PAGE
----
This blog is my place. This is where I go when I need to let it out. If I don’t let it out here, then I let it out at my more personal blog of DON’T PANIC. And while I like the fact that I have a bunch of people who subscribe to my blog (and hopefully read it), I don’t need it to be who I am or to practice what I do. Sure, it’s nice. It rubs my ego just the right way. But, I don’t need it. And I don’t want it if I really believe that I do need it. I live on the fringes. I say and do things that piss others off. I believe things that others don’t. I worship in a way that others would find odd. And I live in a place where I should be comfortable with who I am and what I do, though I think some time may come before that truly happens. It shouldn’t matter what type of community or fellowship that I may or may not belong to because, inherently, I am who I am. So, therefore, what I wear, what I say, what I do aren’t important to anyone but myself.

So, really, fellowship? Community? It’s nice to have people agree. It’s nice to see what other people think. It’s nice to hear other ideas. But, I will do, say, believe, think, dress, breathe however the fuck I want to. And I don’t need anyone, but me, to pat me on the back.

But, you know… I’ll take pats on the back anyway. :)

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8 thoughts on “Where Fellowship Has a Place In My Practice.

    • Thank you. :)

      My mom commented on this on my FB page. She said something along the lines of, “With nearly 14000 hits, you’re obviously doing something right.”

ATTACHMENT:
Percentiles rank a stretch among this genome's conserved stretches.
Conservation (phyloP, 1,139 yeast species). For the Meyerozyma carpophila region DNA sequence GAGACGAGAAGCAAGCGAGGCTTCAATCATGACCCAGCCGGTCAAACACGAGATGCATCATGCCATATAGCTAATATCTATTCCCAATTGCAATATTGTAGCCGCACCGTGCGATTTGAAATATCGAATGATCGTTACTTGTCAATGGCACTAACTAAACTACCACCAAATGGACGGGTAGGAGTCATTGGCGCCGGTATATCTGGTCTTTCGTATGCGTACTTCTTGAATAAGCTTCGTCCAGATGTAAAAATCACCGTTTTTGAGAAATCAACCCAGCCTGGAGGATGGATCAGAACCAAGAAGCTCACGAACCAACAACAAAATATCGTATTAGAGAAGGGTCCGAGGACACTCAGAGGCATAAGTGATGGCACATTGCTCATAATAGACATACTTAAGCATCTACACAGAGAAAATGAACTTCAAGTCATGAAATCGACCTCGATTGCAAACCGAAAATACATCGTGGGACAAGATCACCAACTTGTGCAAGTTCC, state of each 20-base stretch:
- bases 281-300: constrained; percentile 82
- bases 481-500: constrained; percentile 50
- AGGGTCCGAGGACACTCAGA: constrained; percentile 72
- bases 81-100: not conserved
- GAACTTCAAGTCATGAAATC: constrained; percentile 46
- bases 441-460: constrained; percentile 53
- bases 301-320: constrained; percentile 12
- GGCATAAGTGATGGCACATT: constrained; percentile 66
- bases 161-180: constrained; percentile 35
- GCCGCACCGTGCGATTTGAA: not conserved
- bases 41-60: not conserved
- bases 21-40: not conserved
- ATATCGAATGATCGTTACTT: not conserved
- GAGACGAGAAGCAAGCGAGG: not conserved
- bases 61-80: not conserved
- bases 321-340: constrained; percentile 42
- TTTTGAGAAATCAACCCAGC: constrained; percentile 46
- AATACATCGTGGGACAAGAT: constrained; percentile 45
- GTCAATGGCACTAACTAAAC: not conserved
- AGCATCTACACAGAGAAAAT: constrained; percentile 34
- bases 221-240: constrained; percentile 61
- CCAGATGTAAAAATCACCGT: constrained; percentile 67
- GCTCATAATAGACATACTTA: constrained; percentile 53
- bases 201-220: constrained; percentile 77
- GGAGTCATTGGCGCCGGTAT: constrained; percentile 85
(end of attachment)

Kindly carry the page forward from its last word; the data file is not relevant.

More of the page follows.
1. I join in with the back-patting.

    I had a similiar desire for belonging for a good slice of my pagan years – unfortunately the italian witches i met were all so… purely wicca and interested in different kinds of seeings than I was, and I never seemed to fit.

    And every time I tried to talk in an italian forum about my relationship with Hekate, I felt either ridiculed or not taked seriously, like such things were hardly possible.
    Eventually I resigned myself to the idea that I was learning nothing from my fellow italians, in regards to my practice and that maybe my path was truly meant to be a solitary one .

    As a matter of fact, I think the bloggers I follow and the Cauldron are the only pagan companies I keep.

    And I realized – I love it this way. I like being on the fringes as an outsider, as the original witchy wisewomen were and I like finding my home inside myself.
    My first fellowship is made by my gods and spirits that are with me anywhere, inside and out of my head.

    • I was never comfortable on the fringes. I was always… jealous of the people who say so loftily comfortable in the middle of it all, I suppose. This was silly, of course, and I understand that now (as an adult), but I still feel that way. I’m rapidly assessing my stance on being on the fringes, though. It’s a good place to be and how better to be a wise woman than to be known but unknown as well? :D

      • VERY TRUE. I read an article by a shaman once, that said that in order to serve the Spirits and to do their work in the world, you needed to be involved with the community but still standing apart from it… because accessing the Other Side requires qualities and implies tasks that you cannot own that well if you are fully ‘in’ a community.
        Sometimes ain’t easy, but it is also very awarding.

  2. Pingback: If The Gods Created Man, Then Why Are We So Hot To Not Support Each Other? | Mystical Bewilderment on The Spiritual Turnpike